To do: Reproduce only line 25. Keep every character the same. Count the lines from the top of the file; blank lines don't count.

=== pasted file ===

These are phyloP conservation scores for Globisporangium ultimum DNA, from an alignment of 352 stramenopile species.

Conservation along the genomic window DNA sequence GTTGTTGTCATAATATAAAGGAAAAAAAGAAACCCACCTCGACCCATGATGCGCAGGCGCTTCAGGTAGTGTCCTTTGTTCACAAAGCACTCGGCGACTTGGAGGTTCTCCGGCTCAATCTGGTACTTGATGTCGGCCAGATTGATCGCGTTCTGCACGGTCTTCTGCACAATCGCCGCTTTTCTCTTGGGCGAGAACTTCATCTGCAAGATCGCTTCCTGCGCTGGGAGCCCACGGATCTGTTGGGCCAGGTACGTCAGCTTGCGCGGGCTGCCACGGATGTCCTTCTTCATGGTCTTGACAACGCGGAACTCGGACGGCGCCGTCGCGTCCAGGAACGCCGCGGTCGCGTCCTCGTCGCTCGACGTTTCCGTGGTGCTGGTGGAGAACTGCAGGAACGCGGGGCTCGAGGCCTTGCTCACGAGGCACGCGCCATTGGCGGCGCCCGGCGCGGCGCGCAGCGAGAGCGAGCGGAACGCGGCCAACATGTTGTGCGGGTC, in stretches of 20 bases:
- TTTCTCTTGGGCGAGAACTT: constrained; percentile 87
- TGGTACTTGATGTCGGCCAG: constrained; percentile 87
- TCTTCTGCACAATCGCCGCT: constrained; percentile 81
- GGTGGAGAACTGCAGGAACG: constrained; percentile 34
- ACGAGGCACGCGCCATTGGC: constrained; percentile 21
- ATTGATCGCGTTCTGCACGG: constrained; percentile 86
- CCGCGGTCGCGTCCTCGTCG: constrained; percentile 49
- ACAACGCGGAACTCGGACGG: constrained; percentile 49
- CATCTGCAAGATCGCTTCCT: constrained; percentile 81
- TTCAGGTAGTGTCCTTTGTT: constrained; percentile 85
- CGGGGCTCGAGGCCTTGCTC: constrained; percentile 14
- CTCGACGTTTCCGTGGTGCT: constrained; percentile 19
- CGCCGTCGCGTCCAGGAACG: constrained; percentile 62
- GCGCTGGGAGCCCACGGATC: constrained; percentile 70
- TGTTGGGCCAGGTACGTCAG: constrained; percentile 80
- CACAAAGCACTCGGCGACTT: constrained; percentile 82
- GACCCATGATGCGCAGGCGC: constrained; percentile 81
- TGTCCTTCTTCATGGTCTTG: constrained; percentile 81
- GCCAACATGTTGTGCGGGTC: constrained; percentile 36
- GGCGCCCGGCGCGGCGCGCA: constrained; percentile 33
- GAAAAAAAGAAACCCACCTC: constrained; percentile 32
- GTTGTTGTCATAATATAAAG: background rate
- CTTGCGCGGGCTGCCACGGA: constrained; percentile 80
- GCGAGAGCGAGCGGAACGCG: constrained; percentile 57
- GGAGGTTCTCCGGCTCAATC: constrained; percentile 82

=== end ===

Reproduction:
- CTTGCGCGGGCTGCCACGGA: constrained; percentile 80